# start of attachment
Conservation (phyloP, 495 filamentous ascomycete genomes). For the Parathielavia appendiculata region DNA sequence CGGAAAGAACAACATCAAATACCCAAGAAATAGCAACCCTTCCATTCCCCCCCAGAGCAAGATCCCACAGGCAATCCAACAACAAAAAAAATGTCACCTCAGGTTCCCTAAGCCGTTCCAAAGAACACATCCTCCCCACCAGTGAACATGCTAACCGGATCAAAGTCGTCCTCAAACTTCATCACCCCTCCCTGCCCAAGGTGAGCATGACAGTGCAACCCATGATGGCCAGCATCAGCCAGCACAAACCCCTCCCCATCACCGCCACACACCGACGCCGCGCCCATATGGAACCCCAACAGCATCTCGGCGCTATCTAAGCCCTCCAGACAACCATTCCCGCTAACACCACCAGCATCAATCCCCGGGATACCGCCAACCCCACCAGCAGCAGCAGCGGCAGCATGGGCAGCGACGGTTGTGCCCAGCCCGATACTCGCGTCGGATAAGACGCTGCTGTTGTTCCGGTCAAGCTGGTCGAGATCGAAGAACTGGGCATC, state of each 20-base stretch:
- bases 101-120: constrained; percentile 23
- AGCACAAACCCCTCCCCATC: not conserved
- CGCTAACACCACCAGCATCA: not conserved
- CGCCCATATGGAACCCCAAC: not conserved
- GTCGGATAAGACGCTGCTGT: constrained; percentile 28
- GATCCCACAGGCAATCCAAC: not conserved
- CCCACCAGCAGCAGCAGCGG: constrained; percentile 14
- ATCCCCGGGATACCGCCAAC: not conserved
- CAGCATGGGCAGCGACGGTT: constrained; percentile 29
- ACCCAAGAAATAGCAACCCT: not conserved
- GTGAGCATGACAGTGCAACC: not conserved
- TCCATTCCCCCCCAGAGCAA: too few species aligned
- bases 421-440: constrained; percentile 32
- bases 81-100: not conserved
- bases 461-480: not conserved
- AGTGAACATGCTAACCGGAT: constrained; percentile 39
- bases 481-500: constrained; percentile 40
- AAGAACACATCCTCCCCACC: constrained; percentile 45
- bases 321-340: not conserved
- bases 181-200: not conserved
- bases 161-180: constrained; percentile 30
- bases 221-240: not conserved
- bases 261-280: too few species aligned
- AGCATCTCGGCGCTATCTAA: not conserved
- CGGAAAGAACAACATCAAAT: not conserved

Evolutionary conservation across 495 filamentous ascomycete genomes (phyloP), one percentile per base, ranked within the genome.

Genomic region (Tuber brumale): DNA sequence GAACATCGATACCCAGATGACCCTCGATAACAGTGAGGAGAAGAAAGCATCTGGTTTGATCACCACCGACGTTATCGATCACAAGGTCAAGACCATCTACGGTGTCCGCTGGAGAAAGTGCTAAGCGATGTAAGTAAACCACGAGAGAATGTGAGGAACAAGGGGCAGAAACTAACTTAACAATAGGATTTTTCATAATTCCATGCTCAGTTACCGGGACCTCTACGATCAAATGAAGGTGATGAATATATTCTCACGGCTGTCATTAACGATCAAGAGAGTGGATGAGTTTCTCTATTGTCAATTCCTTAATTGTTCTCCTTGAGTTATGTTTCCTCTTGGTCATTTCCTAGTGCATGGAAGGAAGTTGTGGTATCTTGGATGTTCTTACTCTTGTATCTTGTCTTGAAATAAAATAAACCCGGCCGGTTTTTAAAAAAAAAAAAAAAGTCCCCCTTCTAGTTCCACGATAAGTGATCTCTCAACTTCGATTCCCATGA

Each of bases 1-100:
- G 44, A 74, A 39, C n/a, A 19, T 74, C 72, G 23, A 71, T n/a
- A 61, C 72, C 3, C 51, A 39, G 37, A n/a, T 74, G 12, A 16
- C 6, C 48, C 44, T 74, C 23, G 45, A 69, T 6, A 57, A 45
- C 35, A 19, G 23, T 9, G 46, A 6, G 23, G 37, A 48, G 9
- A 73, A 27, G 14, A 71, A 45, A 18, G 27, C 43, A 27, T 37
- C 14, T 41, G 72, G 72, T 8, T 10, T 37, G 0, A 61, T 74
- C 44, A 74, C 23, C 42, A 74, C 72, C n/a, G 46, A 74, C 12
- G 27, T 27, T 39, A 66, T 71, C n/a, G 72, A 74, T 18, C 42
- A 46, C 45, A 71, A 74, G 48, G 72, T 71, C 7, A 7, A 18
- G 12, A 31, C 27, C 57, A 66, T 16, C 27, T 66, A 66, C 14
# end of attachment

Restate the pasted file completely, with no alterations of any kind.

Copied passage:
Conservation (phyloP, 495 filamentous ascomycete genomes). For the Parathielavia appendiculata region DNA sequence CGGAAAGAACAACATCAAATACCCAAGAAATAGCAACCCTTCCATTCCCCCCCAGAGCAAGATCCCACAGGCAATCCAACAACAAAAAAAATGTCACCTCAGGTTCCCTAAGCCGTTCCAAAGAACACATCCTCCCCACCAGTGAACATGCTAACCGGATCAAAGTCGTCCTCAAACTTCATCACCCCTCCCTGCCCAAGGTGAGCATGACAGTGCAACCCATGATGGCCAGCATCAGCCAGCACAAACCCCTCCCCATCACCGCCACACACCGACGCCGCGCCCATATGGAACCCCAACAGCATCTCGGCGCTATCTAAGCCCTCCAGACAACCATTCCCGCTAACACCACCAGCATCAATCCCCGGGATACCGCCAACCCCACCAGCAGCAGCAGCGGCAGCATGGGCAGCGACGGTTGTGCCCAGCCCGATACTCGCGTCGGATAAGACGCTGCTGTTGTTCCGGTCAAGCTGGTCGAGATCGAAGAACTGGGCATC, state of each 20-base stretch:
- bases 101-120: constrained; percentile 23
- AGCACAAACCCCTCCCCATC: not conserved
- CGCTAACACCACCAGCATCA: not conserved
- CGCCCATATGGAACCCCAAC: not conserved
- GTCGGATAAGACGCTGCTGT: constrained; percentile 28
- GATCCCACAGGCAATCCAAC: not conserved
- CCCACCAGCAGCAGCAGCGG: constrained; percentile 14
- ATCCCCGGGATACCGCCAAC: not conserved
- CAGCATGGGCAGCGACGGTT: constrained; percentile 29
- ACCCAAGAAATAGCAACCCT: not conserved
- GTGAGCATGACAGTGCAACC: not conserved
- TCCATTCCCCCCCAGAGCAA: too few species aligned
- bases 421-440: constrained; percentile 32
- bases 81-100: not conserved
- bases 461-480: not conserved
- AGTGAACATGCTAACCGGAT: constrained; percentile 39
- bases 481-500: constrained; percentile 40
- AAGAACACATCCTCCCCACC: constrained; percentile 45
- bases 321-340: not conserved
- bases 181-200: not conserved
- bases 161-180: constrained; percentile 30
- bases 221-240: not conserved
- bases 261-280: too few species aligned
- AGCATCTCGGCGCTATCTAA: not conserved
- CGGAAAGAACAACATCAAAT: not conserved

Evolutionary conservation across 495 filamentous ascomycete genomes (phyloP), one percentile per base, ranked within the genome.

Genomic region (Tuber brumale): DNA sequence GAACATCGATACCCAGATGACCCTCGATAACAGTGAGGAGAAGAAAGCATCTGGTTTGATCACCACCGACGTTATCGATCACAAGGTCAAGACCATCTACGGTGTCCGCTGGAGAAAGTGCTAAGCGATGTAAGTAAACCACGAGAGAATGTGAGGAACAAGGGGCAGAAACTAACTTAACAATAGGATTTTTCATAATTCCATGCTCAGTTACCGGGACCTCTACGATCAAATGAAGGTGATGAATATATTCTCACGGCTGTCATTAACGATCAAGAGAGTGGATGAGTTTCTCTATTGTCAATTCCTTAATTGTTCTCCTTGAGTTATGTTTCCTCTTGGTCATTTCCTAGTGCATGGAAGGAAGTTGTGGTATCTTGGATGTTCTTACTCTTGTATCTTGTCTTGAAATAAAATAAACCCGGCCGGTTTTTAAAAAAAAAAAAAAAGTCCCCCTTCTAGTTCCACGATAAGTGATCTCTCAACTTCGATTCCCATGA

Each of bases 1-100:
- G 44, A 74, A 39, C n/a, A 19, T 74, C 72, G 23, A 71, T n/a
- A 61, C 72, C 3, C 51, A 39, G 37, A n/a, T 74, G 12, A 16
- C 6, C 48, C 44, T 74, C 23, G 45, A 69, T 6, A 57, A 45
- C 35, A 19, G 23, T 9, G 46, A 6, G 23, G 37, A 48, G 9
- A 73, A 27, G 14, A 71, A 45, A 18, G 27, C 43, A 27, T 37
- C 14, T 41, G 72, G 72, T 8, T 10, T 37, G 0, A 61, T 74
- C 44, A 74, C 23, C 42, A 74, C 72, C n/a, G 46, A 74, C 12
- G 27, T 27, T 39, A 66, T 71, C n/a, G 72, A 74, T 18, C 42
- A 46, C 45, A 71, A 74, G 48, G 72, T 71, C 7, A 7, A 18
- G 12, A 31, C 27, C 57, A 66, T 16, C 27, T 66, A 66, C 14